If banks harbour any hopes of addressing this issue, they need an onboarding application, or service, that helps them deliver a full end-to-end client lifecycle management process from onboarding through KYC and beyond. The best applications are those that encourage maximum compliance, can manage regulatory changes globally, integrate with leading KYC utilities and legacy systems, globally manage complex entity onboarding and due diligence, and are scalable. Partnering with a provider, such as Cognizant, that has established relationships with various industry leaders and expertise in developing and seamlessly integrating such solutions can ease these brokerage challenges.
However, brokerage is just one area where we find challenges stemming from manual processes. The pandemic-induced volatility of 2020 has highlighted another key post-trade challenge for financial institutions to ponder: trade settlement fails.
Prepare for trade settlement fails
The most recent ESMA Trends Risks and Vulnerabilities (TVR) report has shown that there is still a relatively high volume of settlement fails in equities, following the dramatic surge in the level of fails during the second half of March 2020. These episodes, combined with regulations such as CSDR, serve to underline the industry’s need to reduce the number of fails to improve operational efficiencies, and to arm against the impact of future market volatility. What is needed is a better understanding of when and with which party trades are failing to settle. To achieve this, all the relevant trade data needs to be centralised and accessible.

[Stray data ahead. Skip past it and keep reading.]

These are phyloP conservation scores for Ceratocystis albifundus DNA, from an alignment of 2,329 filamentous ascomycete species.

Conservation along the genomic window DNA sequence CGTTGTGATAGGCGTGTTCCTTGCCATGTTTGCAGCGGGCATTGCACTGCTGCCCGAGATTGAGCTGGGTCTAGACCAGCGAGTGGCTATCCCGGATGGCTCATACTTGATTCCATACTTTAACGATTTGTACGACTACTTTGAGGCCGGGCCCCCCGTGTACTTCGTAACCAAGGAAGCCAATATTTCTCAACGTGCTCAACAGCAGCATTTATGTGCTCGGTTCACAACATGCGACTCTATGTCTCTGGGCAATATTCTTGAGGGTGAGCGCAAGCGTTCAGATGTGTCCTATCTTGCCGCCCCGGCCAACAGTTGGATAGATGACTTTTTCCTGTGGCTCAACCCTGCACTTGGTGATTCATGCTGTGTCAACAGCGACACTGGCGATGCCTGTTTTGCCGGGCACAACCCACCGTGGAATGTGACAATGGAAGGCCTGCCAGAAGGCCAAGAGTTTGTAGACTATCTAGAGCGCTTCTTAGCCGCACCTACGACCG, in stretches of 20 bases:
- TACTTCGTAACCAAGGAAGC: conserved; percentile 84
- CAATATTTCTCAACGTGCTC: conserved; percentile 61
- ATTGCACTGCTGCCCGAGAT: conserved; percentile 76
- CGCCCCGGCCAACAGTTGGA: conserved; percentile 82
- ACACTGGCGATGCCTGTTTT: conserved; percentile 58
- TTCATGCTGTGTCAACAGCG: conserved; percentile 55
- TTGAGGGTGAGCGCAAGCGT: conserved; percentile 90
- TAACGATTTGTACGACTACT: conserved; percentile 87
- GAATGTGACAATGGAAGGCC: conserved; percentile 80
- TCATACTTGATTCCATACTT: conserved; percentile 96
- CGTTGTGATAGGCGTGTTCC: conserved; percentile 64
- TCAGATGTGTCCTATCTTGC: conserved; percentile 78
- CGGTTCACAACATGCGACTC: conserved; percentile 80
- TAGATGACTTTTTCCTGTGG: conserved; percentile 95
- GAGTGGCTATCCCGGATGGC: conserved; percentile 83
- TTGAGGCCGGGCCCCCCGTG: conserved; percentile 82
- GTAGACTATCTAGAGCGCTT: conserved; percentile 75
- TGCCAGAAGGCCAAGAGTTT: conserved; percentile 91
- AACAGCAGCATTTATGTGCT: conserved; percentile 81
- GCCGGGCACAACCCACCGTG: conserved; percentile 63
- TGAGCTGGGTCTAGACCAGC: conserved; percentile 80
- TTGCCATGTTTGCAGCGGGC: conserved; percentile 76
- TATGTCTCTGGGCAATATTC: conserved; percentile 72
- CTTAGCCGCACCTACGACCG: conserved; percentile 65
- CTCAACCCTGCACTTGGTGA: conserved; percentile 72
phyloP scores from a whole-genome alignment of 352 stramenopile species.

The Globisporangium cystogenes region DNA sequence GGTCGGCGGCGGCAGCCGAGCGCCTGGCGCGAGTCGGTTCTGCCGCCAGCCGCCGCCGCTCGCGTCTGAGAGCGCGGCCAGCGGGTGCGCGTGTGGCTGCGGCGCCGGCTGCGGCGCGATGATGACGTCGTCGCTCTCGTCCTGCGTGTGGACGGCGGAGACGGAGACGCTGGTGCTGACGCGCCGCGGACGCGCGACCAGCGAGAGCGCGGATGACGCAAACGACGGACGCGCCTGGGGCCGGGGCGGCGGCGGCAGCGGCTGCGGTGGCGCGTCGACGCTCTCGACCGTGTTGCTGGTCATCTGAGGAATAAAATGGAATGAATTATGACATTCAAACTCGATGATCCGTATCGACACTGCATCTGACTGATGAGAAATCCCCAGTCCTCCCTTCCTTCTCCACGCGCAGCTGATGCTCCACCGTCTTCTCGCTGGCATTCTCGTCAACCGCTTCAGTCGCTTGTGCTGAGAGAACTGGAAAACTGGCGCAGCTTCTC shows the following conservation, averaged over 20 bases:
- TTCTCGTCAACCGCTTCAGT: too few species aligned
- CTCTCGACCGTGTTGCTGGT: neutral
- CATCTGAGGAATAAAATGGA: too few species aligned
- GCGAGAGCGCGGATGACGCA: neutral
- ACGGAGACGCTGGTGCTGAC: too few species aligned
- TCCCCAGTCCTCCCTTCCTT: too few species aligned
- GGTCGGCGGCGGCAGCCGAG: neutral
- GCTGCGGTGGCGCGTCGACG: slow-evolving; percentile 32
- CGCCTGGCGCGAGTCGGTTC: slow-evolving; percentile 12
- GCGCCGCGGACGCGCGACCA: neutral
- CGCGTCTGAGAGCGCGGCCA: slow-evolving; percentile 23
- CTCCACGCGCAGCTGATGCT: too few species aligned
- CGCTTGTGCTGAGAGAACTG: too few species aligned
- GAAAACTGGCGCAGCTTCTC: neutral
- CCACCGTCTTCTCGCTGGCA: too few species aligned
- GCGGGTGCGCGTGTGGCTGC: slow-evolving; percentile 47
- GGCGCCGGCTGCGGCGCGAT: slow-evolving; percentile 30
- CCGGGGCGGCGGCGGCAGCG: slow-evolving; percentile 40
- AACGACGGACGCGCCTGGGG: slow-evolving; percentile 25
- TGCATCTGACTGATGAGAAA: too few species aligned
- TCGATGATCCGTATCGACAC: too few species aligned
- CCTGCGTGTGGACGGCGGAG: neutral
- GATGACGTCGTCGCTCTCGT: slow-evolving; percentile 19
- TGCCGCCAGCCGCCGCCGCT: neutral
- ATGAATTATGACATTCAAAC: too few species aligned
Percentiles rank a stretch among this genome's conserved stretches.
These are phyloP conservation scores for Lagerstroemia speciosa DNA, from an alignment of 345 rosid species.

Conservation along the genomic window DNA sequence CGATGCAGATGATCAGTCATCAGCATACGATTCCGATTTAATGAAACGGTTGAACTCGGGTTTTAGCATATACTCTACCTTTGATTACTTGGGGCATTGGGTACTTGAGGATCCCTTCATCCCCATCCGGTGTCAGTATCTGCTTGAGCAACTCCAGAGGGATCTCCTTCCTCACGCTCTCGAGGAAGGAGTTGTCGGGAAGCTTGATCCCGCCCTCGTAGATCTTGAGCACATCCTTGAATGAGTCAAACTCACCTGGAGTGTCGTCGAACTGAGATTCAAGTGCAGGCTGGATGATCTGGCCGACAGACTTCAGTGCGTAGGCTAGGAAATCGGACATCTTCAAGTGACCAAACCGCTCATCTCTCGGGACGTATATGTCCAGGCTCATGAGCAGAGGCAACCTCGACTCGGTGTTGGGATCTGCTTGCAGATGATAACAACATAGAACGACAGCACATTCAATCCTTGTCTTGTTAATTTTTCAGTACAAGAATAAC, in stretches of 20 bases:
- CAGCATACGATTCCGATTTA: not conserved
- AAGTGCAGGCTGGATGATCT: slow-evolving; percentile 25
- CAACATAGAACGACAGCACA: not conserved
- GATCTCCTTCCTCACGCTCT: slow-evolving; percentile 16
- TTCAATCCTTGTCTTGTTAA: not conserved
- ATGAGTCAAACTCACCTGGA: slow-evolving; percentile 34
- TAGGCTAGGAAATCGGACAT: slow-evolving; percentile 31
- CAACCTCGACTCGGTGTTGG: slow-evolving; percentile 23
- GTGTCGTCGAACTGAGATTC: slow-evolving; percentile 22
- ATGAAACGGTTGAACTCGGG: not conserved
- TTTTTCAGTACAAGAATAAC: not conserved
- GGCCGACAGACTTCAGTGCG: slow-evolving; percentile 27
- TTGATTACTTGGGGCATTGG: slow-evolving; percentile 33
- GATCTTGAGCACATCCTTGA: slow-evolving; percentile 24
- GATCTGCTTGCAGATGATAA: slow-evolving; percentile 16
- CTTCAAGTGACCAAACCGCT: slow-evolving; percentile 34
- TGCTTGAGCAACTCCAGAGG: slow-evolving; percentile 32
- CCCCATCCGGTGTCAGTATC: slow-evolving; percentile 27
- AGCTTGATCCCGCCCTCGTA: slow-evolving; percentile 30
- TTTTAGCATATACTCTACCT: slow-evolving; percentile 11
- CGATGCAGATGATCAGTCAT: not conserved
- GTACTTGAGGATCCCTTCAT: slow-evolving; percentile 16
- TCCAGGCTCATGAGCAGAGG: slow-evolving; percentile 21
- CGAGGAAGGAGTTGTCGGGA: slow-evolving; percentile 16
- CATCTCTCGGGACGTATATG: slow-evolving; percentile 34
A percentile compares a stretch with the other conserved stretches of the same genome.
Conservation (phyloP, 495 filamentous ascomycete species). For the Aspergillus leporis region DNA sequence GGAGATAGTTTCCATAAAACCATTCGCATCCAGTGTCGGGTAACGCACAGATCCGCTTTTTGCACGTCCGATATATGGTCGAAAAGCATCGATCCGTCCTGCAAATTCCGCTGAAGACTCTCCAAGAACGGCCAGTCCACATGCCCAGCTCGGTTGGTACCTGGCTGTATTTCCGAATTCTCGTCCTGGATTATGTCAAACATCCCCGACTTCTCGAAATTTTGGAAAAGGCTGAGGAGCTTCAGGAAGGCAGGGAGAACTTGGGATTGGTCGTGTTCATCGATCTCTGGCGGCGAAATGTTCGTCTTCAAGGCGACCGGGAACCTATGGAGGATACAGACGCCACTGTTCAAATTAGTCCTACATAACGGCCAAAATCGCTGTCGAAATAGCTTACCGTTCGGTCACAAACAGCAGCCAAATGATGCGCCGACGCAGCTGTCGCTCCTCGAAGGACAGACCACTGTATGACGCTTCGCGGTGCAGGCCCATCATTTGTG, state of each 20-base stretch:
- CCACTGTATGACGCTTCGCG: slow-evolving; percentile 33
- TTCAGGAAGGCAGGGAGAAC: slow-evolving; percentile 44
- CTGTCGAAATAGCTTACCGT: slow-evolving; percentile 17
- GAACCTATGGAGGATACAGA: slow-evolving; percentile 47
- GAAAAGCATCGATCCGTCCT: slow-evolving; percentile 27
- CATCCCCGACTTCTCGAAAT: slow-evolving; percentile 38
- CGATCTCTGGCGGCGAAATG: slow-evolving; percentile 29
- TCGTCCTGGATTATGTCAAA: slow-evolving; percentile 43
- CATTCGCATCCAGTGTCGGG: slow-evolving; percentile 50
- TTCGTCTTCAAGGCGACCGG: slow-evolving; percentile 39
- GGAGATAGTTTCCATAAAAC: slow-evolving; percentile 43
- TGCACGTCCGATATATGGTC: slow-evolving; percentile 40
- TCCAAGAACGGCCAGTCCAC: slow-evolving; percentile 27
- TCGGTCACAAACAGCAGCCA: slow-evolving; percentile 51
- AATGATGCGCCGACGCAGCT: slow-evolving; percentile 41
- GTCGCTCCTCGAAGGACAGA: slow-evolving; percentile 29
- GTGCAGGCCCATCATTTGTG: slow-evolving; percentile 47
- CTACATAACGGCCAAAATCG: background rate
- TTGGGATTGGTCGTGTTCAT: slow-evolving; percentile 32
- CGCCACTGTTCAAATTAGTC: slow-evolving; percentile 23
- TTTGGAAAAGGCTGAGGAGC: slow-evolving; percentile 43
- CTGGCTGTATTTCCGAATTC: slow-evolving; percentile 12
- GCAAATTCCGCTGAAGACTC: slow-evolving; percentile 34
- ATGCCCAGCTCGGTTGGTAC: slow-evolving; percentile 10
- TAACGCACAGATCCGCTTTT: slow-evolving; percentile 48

With a single pane of glass, through which all the necessary transaction data can be viewed, data analytics and artificial intelligence (AI) from a professional technology and services provider, including Cognizant, can be applied to examine the likelihood of settlements failing, and the sources of the most costly and frequent fails. These insights will provide heads of desks with important information on which counterparties are failing and when; this, in turn, can better inform contractual negotiations and trading decisions.
To make truly informed trading decisions that will ultimately help generate revenue for the bank, heads of desks require even more insight than this. Both the front and back office must also turn their attention to the area of tax as another example of how creating a centre of excellence with automation and analytics can reduce costs.